The campus of the 35-year-old institute was spacious, clean, and attractive.  Prior to my first class, I met with a pleasant, bi-lingual administrator of the institute, and she led me to a second-floor classroom where I was to substitute.  The room had the familiar institutional drabness of my classrooms at El Paso Community College and UNM.  The mujer introduced me to the students in Spanish.  The students were generally older than any I’d taught in America.   Many of them were smartly dressed, the men in business jackets, dress shirts, and ties now loosened, the women in blouses, skirts, and heels.  I assumed most of them had spent the day working in mid-level or more advanced jobs in some of the dozens of maquiladoras―Mexican assembly plants for computers, mobile phones, appliances, auto parts, and medical devices―I’d heard so much about since moving to the borderland. 

I have little recollection of the precise nature of the English my Juárez students were being taught, although it likely had something to do with communicating with English in the business environment.  The administrator told me that many of the students spoke English, although not with great fluency.  If the class was using a textbook, I was not shown it.  In any event, I quickly concluded that my purpose as a substitute was not to delve into the class’s current linguistic focus, but rather to fill the 75 minutes of class time with conversational English about any topic under the desert sun and make the students feel that they were continuing to get their money’s worth until the return of their regular instructor.  I encouraged the students to tell me what they did for a living and share the challenges they felt they faced as students of English.  I also prattled on, quite self-consciously, always wondering how clearly I was communicating, about myself and my impressions of the borderland.  As with my older American students, I sensed my Mexican students were all highly motivated.  To a person, they were respectful, and I liked them immediately.  After class, the drive back to America was even more disorienting, as night had fallen completely over Mexico and the spring winds drove clouds of dust over the feverish streets and neighborhoods of Juárez.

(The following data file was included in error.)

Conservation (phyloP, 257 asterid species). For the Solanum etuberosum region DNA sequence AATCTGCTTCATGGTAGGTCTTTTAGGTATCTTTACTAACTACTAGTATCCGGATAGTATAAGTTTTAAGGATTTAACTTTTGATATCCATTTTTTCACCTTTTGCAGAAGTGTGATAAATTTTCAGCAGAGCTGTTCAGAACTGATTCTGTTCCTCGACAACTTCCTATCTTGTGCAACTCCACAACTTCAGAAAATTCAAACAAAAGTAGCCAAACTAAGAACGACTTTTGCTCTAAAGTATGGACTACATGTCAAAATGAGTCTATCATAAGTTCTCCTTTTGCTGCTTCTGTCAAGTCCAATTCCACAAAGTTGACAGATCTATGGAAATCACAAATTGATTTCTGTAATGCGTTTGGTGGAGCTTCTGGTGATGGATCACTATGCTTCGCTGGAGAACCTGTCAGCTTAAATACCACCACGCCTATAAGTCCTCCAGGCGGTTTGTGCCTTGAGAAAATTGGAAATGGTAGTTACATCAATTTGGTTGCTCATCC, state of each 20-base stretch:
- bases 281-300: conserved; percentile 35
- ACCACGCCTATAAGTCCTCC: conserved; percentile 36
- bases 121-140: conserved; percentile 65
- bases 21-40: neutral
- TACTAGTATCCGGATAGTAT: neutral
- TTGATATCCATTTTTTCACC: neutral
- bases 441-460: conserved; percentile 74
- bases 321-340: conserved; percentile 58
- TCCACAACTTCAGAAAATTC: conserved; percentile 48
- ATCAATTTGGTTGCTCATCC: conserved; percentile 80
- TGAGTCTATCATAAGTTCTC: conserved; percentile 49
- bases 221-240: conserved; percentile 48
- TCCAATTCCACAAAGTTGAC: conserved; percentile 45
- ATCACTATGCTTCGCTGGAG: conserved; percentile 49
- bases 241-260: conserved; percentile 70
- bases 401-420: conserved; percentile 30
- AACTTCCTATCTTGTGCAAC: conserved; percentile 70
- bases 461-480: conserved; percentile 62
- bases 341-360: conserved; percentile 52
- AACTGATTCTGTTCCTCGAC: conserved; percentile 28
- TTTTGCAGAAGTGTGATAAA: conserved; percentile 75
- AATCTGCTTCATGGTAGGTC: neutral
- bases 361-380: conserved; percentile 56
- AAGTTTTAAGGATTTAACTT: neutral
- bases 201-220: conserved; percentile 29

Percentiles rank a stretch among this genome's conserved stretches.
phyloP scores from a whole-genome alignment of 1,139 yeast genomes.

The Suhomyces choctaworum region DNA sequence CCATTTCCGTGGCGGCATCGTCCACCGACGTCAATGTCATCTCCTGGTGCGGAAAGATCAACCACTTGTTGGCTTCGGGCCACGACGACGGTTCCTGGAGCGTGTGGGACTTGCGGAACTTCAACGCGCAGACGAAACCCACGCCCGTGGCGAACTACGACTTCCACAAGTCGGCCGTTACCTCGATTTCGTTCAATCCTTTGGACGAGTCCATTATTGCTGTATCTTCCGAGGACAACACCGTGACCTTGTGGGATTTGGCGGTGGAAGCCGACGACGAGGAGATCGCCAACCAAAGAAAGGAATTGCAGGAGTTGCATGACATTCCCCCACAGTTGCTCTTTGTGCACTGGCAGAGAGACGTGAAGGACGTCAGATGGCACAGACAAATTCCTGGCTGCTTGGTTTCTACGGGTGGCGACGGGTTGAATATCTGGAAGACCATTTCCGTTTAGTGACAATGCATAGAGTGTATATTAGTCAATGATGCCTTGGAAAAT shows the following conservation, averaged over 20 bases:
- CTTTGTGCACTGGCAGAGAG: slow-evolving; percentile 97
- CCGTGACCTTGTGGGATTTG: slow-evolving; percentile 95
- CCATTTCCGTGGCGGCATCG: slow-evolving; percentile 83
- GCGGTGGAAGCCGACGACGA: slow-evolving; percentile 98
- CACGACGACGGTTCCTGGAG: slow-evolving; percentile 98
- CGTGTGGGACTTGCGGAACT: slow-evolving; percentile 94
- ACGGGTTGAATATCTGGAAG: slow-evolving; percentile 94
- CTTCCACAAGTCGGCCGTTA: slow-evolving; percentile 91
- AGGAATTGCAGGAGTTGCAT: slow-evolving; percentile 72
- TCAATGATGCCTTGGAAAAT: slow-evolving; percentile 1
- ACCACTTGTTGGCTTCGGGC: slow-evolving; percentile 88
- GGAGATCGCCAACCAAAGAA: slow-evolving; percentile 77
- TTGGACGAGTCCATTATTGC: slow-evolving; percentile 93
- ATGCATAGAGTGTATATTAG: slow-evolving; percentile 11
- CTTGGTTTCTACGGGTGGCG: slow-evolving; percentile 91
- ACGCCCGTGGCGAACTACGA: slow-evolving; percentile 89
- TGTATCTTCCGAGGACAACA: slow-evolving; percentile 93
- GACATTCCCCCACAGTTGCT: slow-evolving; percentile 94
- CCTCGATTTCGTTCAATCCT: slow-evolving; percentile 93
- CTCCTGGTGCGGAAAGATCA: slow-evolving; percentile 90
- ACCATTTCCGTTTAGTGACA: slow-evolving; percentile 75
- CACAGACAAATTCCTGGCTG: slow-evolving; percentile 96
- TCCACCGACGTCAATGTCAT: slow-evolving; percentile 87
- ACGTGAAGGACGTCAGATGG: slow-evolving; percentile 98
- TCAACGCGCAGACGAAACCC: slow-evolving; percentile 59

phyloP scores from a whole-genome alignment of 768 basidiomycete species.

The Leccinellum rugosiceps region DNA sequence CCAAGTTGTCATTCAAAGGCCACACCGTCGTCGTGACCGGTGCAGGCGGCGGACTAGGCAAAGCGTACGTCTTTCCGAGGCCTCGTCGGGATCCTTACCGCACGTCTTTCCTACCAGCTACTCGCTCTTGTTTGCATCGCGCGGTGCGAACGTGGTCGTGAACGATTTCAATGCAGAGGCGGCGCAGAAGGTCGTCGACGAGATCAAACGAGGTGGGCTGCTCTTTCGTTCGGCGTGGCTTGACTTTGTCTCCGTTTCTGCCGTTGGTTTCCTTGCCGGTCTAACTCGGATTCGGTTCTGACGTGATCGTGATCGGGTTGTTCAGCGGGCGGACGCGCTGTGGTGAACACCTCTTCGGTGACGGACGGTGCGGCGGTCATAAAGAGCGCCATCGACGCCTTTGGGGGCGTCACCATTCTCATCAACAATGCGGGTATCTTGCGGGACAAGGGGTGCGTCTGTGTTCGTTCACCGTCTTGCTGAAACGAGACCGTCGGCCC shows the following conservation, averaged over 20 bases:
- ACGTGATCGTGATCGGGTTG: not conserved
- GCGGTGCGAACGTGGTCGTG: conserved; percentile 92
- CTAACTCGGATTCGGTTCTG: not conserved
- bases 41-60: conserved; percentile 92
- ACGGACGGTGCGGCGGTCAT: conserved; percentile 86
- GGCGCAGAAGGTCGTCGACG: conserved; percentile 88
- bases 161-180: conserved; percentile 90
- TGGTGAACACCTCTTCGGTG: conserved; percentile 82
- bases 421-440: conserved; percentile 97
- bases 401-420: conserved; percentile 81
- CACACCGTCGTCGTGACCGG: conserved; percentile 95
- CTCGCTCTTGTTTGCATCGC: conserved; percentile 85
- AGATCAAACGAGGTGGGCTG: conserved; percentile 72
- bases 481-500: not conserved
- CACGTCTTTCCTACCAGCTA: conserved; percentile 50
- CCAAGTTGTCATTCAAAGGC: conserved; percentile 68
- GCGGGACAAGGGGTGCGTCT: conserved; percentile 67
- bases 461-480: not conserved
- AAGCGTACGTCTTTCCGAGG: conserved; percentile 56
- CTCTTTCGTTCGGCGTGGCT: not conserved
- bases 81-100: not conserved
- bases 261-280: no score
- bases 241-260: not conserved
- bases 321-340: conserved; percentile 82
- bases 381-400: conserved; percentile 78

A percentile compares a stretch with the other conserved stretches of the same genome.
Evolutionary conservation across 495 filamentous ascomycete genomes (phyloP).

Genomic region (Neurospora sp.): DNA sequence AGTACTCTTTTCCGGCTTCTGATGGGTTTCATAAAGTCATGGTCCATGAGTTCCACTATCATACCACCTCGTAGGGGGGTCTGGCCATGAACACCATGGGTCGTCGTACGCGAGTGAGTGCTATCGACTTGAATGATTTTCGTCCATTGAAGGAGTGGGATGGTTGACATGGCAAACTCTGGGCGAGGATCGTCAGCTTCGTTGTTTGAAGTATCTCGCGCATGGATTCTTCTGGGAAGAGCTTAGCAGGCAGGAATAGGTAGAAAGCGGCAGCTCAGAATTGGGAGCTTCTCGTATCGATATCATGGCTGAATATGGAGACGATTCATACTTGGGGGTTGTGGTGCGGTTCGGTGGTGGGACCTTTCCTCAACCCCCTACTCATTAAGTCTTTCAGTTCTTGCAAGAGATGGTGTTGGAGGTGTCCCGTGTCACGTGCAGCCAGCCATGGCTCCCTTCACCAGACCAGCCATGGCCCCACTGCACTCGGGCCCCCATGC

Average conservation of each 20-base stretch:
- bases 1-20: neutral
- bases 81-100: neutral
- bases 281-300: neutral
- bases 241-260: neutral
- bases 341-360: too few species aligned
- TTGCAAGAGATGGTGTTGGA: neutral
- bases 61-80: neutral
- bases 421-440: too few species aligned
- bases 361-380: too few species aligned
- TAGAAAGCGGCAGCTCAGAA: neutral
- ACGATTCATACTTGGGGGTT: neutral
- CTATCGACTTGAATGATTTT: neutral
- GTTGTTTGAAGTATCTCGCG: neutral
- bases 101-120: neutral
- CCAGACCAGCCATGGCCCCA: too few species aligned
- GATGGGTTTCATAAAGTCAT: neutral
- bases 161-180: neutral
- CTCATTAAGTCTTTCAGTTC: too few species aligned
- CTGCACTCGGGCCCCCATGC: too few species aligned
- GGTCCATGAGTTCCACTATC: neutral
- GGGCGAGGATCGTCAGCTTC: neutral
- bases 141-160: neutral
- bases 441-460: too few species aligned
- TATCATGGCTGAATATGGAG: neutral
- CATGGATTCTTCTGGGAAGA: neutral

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Welcome to the Mesilla Valley

Our first week in Anthony―a week in which New Mexico’s newest country squire noted in his journal that “My wife is greatly entertained by my enthusiasm for our new surroundings.”―I unpacked, looked, listened, and explored.

Pleasantly absent was the urban roar that always filled my ears to one degree or another in Albuquerque.  Only vaguely, and then depending on the wind direction, could I hear the steady rumble of traffic on I-10, some two miles to the east of our house. 

In this relative quiet, I heard new sounds, particularly those of birds.  In the pre-dawn hours began the bubbly chirp of dozens of kingbirds in the green mansion of our cottonwood tree.  I met a new species of dove, plumper than the mourning dove of central New Mexico and possessed of a different call.  Instead of the mourning dove’s “coo-AHHH coo coo coo,” the white-winged dove inquired, from the power lines overlooking our property, “Who cooks for you?”[1]  I heard roosters crowing throughout the day.  And what I originally thought was an elderly lady yelling “Helllllp!” every dawn from a farmhouse a quarter-mile to the northeast, I would soon learn was a peacock. 

One day I went for the first time to the IGA Feria supermarket in Anthony, Texas.  There, for all I knew, I was in Mexico.  I estimated that 98% of its customers were Latino, and a combination of Mexican-American and Mexican. (There had to be Mexicans, legal and illegal, in both Anthonys, I concluded, given their economies and proximity to the border.) The only two customers I heard speaking English were . . . Asian.  The market’s produce section included something I’d never before seen: cactus leaves, sans spines.

Row after row of four-inch-high cotton awaited flood irrigation in the huge field that bordered our backyard. Indeed, I was fascinated by the four-mile-wide greenbelt that humanity, harnessing the Rio Grande, had created through what was once almost entirely desert; how the river, which ran a mile-and-three-quarters west of our house, spread, through a variety of irrigation systems―canals and ditches―to our part of town.  Everywhere there were ditches, some earthen, some concrete, three to four feet deep.  Some were bone dry. Beneath parched skies, water, swiftly moving and lustrous as polished chrome, filled others.  Some of the earthen ditches were falling into crumbling, eroded neglect.  Yet these primitive ditches, no doubt dating back scores of years, were still working.  Their antiquity was stirring, these Roman aqueducts in miniature.